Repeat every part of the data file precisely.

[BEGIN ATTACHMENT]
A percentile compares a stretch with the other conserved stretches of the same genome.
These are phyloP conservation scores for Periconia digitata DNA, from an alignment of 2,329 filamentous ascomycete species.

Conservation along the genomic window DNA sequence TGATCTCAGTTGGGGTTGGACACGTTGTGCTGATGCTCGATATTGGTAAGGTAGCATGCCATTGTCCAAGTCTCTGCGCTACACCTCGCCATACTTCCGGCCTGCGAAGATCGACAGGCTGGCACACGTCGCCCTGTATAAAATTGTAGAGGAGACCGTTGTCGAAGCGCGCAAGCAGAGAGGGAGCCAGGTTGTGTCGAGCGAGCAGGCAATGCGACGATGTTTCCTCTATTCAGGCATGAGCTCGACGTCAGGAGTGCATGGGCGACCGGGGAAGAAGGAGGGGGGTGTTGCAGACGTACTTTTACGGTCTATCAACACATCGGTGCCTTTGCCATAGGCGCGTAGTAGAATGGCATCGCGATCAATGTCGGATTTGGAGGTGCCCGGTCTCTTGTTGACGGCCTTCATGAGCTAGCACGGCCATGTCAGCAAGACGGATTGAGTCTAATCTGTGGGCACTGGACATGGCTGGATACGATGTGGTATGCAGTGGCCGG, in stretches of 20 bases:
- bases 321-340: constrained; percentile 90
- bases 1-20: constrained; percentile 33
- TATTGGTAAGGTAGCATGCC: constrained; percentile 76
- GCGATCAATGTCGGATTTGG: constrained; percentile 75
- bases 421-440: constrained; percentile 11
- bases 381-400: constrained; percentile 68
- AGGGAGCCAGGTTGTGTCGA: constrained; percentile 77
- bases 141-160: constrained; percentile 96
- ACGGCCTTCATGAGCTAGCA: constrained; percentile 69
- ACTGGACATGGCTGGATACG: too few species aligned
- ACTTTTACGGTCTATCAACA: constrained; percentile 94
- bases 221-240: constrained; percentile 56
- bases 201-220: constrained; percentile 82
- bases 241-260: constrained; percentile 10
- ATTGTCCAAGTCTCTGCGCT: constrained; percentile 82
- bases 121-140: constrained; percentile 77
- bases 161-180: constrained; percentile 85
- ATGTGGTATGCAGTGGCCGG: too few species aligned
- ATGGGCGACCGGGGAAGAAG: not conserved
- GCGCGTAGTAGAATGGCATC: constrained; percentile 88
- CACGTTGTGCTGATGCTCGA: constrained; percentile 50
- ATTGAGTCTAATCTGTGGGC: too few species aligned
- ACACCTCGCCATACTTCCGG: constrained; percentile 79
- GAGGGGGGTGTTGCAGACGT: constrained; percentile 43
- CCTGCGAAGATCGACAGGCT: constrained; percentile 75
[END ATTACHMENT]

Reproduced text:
A percentile compares a stretch with the other conserved stretches of the same genome.
These are phyloP conservation scores for Periconia digitata DNA, from an alignment of 2,329 filamentous ascomycete species.

Conservation along the genomic window DNA sequence TGATCTCAGTTGGGGTTGGACACGTTGTGCTGATGCTCGATATTGGTAAGGTAGCATGCCATTGTCCAAGTCTCTGCGCTACACCTCGCCATACTTCCGGCCTGCGAAGATCGACAGGCTGGCACACGTCGCCCTGTATAAAATTGTAGAGGAGACCGTTGTCGAAGCGCGCAAGCAGAGAGGGAGCCAGGTTGTGTCGAGCGAGCAGGCAATGCGACGATGTTTCCTCTATTCAGGCATGAGCTCGACGTCAGGAGTGCATGGGCGACCGGGGAAGAAGGAGGGGGGTGTTGCAGACGTACTTTTACGGTCTATCAACACATCGGTGCCTTTGCCATAGGCGCGTAGTAGAATGGCATCGCGATCAATGTCGGATTTGGAGGTGCCCGGTCTCTTGTTGACGGCCTTCATGAGCTAGCACGGCCATGTCAGCAAGACGGATTGAGTCTAATCTGTGGGCACTGGACATGGCTGGATACGATGTGGTATGCAGTGGCCGG, in stretches of 20 bases:
- bases 321-340: constrained; percentile 90
- bases 1-20: constrained; percentile 33
- TATTGGTAAGGTAGCATGCC: constrained; percentile 76
- GCGATCAATGTCGGATTTGG: constrained; percentile 75
- bases 421-440: constrained; percentile 11
- bases 381-400: constrained; percentile 68
- AGGGAGCCAGGTTGTGTCGA: constrained; percentile 77
- bases 141-160: constrained; percentile 96
- ACGGCCTTCATGAGCTAGCA: constrained; percentile 69
- ACTGGACATGGCTGGATACG: too few species aligned
- ACTTTTACGGTCTATCAACA: constrained; percentile 94
- bases 221-240: constrained; percentile 56
- bases 201-220: constrained; percentile 82
- bases 241-260: constrained; percentile 10
- ATTGTCCAAGTCTCTGCGCT: constrained; percentile 82
- bases 121-140: constrained; percentile 77
- bases 161-180: constrained; percentile 85
- ATGTGGTATGCAGTGGCCGG: too few species aligned
- ATGGGCGACCGGGGAAGAAG: not conserved
- GCGCGTAGTAGAATGGCATC: constrained; percentile 88
- CACGTTGTGCTGATGCTCGA: constrained; percentile 50
- ATTGAGTCTAATCTGTGGGC: too few species aligned
- ACACCTCGCCATACTTCCGG: constrained; percentile 79
- GAGGGGGGTGTTGCAGACGT: constrained; percentile 43
- CCTGCGAAGATCGACAGGCT: constrained; percentile 75